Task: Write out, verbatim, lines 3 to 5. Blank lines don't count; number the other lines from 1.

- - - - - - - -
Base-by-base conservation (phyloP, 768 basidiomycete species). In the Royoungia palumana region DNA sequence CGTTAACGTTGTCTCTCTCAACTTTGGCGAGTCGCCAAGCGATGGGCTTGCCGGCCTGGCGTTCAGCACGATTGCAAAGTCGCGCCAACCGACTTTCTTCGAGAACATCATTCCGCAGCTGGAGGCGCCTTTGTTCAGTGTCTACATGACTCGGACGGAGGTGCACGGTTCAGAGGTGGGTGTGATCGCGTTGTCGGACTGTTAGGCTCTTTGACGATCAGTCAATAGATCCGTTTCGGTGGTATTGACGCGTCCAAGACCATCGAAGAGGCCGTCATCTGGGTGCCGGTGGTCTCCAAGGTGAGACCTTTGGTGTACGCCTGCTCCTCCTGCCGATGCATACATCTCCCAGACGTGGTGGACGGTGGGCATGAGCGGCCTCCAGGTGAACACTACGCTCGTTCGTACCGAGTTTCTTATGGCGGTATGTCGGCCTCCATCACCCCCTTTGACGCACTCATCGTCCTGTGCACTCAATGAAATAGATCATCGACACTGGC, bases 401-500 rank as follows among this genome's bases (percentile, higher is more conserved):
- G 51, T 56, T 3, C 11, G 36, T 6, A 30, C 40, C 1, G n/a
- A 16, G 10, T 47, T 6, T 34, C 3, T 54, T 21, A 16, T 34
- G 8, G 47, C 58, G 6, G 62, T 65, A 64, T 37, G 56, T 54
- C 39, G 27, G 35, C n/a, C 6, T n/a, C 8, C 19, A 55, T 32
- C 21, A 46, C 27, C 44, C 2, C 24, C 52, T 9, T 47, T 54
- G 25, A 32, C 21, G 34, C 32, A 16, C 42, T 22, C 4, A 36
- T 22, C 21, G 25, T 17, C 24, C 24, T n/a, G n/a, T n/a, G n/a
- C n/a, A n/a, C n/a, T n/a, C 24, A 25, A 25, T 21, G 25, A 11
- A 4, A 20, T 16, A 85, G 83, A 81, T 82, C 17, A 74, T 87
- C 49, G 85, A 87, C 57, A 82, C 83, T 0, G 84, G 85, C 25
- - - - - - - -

- A 16, G 10, T 47, T 6, T 34, C 3, T 54, T 21, A 16, T 34
- G 8, G 47, C 58, G 6, G 62, T 65, A 64, T 37, G 56, T 54
- C 39, G 27, G 35, C n/a, C 6, T n/a, C 8, C 19, A 55, T 32